Review: Clockwork Angel by Cassandra Clare


Title: Clockwork Angel
Author: Cassandra Clare
Series: The Infernal Devices #1 
Genre: Fantasy, YA 
Publication date: August 31, 2010 
Rating: ★★★½ 

In a time when Shadowhunters are barely winning the fight against the forces of darkness, one battle will change the course of history forever. Welcome to the Infernal Devices trilogy, a stunning and dangerous prequel to the New York Times bestselling Mortal Instruments series. The year is 1878. Tessa Gray descends into London’s dark supernatural underworld in search of her missing brother. She soon discovers that her only allies are the demon-slaying Shadowhunters—including Will and Jem, the mysterious boys she is attracted to. Soon they find themselves up against the Pandemonium Club, a secret organization of vampires, demons, warlocks, and humans. Equipped with a magical army of unstoppable clockwork creatures, the Club is out to rule the British Empire, and only Tessa and her allies can stop them...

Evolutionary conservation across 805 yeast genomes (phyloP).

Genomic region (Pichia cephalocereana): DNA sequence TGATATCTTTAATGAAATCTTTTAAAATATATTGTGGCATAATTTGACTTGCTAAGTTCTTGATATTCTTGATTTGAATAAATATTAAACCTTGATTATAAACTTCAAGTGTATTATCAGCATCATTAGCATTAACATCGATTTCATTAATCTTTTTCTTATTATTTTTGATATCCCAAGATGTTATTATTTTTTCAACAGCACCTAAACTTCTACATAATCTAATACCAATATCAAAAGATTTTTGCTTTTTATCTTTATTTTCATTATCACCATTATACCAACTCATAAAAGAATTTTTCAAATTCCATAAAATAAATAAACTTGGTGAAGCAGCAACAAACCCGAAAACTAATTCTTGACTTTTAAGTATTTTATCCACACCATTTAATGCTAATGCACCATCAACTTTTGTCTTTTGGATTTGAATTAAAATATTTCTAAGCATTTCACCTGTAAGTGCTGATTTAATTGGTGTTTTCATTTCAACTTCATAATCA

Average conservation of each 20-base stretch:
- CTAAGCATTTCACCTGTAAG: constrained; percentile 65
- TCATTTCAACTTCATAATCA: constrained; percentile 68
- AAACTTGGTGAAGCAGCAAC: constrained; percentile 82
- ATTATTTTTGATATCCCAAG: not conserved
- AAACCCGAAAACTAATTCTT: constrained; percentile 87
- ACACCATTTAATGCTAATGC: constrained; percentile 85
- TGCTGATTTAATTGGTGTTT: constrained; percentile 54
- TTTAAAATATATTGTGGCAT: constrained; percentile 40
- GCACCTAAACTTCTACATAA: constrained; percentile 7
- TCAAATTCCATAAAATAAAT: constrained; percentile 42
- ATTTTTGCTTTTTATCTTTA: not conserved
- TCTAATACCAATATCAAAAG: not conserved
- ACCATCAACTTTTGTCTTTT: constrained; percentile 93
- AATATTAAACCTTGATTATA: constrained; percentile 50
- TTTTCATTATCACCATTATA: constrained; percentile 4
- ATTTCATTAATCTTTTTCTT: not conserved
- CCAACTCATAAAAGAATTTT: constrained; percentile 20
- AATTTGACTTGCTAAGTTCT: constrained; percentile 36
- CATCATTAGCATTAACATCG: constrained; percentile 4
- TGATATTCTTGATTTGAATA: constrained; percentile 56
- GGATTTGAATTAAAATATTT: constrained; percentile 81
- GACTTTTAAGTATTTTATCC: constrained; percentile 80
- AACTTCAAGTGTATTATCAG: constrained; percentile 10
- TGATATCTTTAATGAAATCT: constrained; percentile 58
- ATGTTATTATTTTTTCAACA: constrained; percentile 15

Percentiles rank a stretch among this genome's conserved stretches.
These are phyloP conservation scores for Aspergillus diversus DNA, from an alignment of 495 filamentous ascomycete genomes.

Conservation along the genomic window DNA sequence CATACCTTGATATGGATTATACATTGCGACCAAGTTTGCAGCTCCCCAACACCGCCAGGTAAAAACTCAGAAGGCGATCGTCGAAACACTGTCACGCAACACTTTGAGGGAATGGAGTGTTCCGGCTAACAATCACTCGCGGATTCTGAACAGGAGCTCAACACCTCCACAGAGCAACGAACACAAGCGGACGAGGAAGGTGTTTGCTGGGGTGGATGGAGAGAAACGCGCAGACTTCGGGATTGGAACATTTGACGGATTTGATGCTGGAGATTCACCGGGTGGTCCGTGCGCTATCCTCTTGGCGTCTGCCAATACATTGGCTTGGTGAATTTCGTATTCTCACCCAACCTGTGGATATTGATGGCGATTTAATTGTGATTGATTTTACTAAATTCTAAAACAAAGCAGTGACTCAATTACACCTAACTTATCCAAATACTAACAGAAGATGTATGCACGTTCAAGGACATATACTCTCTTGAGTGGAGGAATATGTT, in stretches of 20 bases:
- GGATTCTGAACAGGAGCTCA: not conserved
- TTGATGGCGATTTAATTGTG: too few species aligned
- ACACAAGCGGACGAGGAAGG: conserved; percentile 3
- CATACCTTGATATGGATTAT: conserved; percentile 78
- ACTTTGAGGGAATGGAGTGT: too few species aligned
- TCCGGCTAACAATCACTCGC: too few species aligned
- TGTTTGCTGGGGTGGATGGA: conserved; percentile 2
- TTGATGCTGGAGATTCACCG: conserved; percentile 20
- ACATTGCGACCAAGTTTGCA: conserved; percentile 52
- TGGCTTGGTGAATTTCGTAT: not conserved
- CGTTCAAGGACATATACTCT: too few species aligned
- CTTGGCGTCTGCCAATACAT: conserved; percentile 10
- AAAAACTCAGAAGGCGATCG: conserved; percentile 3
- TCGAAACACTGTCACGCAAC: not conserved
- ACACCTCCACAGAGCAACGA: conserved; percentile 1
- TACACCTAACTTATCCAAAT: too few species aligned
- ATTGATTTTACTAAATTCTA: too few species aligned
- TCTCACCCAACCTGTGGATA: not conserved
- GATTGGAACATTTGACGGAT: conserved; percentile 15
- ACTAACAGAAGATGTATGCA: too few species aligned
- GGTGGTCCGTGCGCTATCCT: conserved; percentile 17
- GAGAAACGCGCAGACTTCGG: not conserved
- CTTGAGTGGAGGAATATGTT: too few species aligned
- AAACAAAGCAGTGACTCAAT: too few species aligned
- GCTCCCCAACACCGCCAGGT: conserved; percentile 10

It is not the same thing to be good and to be kind.

I never was a “huge” fan of The Mortal Instruments. I liked it, sure, but I didn’t love it as much as other people seemed to love it. So everyone kept telling me to please try The Infernal Devices because they found that series a lot better. Now that I’ve finally read the first one, I’ve decided that these books are – in my opinion - not better. But… they’re also not worse. I definitely enjoyed this book! It’s just a real pity that Clare doesn’t learn from her mistakes.

There's plenty of sense in nonsense sometimes, if you wish to look for it.